Original Skin, dir. Mdhamiri á Nkemi


Original Skin envelops us in sensually detailed a world where having sex means swapping bodies with the other person. Director Mdhamiri á Nkemi creates a profound picture of dating, romance, and sex in a world—both the real and the fictional—where these these types of intimacy are rarely seen. Starring as Bea and Lexi, Olive Gray and Sorcha Groundsell are totally committed to baring their souls, and their bodies, as two women who meet, dance, have sex, and wake up in each other’s bodies. Even while the sounds of a world outside the bedroom seem far and muffled, the sense of touch between these characters is close; detailed shots of skin and body parts bring us in closer to the characters sensory realm.


Original Skin, like the sex that the characters have, is all about the pleasure of feeling overwhelming sensations. Nkemi and cinematographer Adam Singodia create a series of immaculate textures that resonate in the audiences’ eyes almost as much as in the characters’ bodies. A nighttime drive through neon-lit streets glitters with the blurred bokeh of swirling streetlamps; a sequined jacket worn in a strobe-lit club sparkles and scatters light like a disco ball; a long exposure of slow-motion dancing becomes a blur of nightlife pleasures. The intimately shot sex scene is a wash of steaming hot reds and oranges as the picture wobbles in and out of focus in a hedonistic rush. These moments are disorienting and psychedelic, the way it feels, sometimes, being in your own body, or in someone else’s.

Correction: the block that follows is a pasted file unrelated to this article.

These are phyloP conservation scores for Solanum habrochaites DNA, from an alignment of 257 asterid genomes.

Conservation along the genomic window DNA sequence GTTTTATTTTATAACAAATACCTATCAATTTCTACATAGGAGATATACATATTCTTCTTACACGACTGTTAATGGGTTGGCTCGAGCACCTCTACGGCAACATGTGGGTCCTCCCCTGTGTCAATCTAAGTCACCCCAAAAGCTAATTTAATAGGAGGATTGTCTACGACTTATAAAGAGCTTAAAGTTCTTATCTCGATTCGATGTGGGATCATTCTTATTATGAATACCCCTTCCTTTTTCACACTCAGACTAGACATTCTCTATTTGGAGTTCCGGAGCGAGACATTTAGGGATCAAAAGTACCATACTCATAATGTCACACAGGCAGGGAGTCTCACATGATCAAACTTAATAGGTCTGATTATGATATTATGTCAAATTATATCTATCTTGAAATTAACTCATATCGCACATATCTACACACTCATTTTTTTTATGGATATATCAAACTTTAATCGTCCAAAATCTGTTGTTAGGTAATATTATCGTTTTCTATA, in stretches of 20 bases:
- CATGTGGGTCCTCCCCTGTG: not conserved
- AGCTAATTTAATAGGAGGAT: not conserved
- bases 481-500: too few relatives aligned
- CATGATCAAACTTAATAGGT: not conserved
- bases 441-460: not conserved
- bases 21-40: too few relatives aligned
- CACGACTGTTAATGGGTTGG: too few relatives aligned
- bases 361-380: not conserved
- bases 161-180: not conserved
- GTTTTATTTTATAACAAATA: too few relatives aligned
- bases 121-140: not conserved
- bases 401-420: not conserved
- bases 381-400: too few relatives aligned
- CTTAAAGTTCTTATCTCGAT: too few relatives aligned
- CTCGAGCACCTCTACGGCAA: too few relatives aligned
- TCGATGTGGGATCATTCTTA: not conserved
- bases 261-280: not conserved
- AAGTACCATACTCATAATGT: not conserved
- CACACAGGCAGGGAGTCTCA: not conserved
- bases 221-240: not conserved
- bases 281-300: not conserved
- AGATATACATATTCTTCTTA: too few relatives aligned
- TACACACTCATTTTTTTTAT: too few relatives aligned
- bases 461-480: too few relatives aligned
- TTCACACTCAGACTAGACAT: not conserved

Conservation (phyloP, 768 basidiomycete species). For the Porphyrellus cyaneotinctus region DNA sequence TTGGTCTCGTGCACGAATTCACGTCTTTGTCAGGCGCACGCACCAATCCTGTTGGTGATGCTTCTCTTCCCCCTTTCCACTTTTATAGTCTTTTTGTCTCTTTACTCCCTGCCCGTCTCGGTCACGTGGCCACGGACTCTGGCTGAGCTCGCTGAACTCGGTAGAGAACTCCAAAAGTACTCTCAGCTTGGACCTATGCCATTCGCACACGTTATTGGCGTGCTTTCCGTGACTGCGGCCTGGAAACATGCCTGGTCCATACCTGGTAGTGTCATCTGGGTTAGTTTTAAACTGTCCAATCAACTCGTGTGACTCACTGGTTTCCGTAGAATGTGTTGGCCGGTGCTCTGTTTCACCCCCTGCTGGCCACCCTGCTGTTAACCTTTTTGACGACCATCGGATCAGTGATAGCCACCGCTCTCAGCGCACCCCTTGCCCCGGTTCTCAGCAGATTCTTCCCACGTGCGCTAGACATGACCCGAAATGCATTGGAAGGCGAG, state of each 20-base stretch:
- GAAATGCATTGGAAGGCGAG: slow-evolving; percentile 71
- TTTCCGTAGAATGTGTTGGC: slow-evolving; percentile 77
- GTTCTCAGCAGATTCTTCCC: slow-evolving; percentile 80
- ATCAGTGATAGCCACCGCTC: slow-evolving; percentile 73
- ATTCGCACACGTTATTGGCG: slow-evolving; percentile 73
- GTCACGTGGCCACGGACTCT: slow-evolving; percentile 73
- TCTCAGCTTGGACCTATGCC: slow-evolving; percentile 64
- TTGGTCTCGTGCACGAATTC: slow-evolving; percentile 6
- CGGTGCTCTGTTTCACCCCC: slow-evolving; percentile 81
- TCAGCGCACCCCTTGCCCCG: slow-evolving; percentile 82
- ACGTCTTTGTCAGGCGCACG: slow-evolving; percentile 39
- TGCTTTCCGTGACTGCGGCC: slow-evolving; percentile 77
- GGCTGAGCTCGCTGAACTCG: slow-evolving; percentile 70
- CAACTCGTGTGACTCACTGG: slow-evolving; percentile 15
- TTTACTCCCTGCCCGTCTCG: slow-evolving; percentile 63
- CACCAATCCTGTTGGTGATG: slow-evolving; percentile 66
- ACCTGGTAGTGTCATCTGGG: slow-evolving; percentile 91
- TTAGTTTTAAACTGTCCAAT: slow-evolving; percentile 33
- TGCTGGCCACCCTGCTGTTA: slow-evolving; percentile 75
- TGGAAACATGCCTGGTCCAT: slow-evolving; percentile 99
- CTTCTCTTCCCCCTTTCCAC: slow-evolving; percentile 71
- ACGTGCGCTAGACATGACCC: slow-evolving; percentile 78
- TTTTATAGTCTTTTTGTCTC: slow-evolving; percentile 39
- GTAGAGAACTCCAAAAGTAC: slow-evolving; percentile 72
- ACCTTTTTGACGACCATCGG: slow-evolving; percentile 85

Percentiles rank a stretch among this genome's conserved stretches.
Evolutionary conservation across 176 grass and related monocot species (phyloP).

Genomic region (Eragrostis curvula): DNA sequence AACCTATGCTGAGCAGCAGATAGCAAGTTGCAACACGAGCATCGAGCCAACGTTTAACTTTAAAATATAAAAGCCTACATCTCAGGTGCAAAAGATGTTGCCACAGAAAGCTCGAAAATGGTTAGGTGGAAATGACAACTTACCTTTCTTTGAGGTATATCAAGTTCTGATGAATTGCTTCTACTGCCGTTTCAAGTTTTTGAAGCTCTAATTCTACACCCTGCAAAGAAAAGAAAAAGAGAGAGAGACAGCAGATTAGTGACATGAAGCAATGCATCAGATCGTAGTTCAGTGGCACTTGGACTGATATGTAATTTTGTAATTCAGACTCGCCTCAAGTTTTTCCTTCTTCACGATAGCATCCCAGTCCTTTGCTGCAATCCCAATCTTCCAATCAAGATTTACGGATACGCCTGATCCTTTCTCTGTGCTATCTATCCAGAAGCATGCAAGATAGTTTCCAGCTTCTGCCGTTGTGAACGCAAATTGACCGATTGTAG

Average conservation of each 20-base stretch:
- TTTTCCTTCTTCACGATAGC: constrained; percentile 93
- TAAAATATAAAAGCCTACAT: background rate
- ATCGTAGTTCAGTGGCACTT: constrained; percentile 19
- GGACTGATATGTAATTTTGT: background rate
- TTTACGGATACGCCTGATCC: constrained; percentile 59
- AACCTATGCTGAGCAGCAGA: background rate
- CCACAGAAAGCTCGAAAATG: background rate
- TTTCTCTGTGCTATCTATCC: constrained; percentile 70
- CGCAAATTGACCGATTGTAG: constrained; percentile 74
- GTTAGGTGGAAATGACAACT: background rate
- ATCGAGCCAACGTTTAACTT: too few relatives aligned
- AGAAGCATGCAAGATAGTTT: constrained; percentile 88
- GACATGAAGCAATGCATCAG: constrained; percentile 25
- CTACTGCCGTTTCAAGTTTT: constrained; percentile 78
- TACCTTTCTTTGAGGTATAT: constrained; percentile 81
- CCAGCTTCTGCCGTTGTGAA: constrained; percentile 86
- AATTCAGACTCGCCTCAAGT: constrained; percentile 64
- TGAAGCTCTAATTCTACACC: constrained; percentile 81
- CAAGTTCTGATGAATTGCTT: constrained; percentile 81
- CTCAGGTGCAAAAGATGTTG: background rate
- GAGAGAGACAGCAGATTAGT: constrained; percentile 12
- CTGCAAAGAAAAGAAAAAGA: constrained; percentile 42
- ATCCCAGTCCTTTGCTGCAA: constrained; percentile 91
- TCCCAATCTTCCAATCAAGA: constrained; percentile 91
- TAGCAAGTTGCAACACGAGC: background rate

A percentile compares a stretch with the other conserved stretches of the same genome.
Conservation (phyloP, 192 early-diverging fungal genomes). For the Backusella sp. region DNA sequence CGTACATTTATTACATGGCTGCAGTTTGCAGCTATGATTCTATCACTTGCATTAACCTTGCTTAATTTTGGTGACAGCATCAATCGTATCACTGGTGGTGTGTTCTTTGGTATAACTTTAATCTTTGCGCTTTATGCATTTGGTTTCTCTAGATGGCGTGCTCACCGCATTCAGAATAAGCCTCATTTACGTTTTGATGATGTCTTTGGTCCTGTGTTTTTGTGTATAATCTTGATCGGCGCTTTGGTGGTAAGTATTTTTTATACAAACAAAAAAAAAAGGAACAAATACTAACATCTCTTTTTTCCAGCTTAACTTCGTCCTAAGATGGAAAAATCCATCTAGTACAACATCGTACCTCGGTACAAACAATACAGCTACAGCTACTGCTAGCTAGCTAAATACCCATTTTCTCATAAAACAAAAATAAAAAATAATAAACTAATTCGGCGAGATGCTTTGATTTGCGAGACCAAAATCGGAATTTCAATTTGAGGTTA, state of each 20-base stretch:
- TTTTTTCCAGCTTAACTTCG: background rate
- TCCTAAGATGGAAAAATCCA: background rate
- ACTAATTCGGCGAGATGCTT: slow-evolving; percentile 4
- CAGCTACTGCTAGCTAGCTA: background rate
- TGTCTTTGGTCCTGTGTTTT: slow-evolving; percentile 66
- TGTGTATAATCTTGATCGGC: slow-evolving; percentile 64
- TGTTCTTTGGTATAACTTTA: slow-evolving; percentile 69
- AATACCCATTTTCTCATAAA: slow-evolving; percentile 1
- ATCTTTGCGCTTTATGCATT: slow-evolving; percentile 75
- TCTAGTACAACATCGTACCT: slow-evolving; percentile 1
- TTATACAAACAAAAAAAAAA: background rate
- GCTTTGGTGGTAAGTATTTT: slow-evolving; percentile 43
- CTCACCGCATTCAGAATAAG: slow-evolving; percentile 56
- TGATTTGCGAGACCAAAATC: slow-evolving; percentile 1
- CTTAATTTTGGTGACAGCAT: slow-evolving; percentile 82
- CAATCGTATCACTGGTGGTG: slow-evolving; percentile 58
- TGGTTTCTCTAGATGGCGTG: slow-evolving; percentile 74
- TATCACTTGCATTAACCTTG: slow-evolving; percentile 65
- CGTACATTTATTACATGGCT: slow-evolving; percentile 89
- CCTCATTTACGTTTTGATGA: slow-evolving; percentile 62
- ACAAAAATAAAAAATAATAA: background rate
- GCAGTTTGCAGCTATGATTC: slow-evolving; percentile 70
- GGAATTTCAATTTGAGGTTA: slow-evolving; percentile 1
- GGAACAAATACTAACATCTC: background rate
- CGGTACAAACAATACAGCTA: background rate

When their private sex has very publicly discernable consequences, the contemptuous glares and cold shoulders that Bea and Lexi get in their Handmaid’s Tale-esque routine of daily life tell us that “swapping bodies” between two women is considered taboo. The themes of the film, women having sex with women, or feeling out of place in one’s own skin, offer explicitly LGBTQ+ viewpoints, and will be read in different ways by anyone struggling with identity, or feeling like someone else in their body. Like its characters swapping bodies, Original Skin offers an opportunity to evolve into a new version of ourselves.

Review by: Joshua Hunt

Camping in Paradise, dir Eirik Tveiten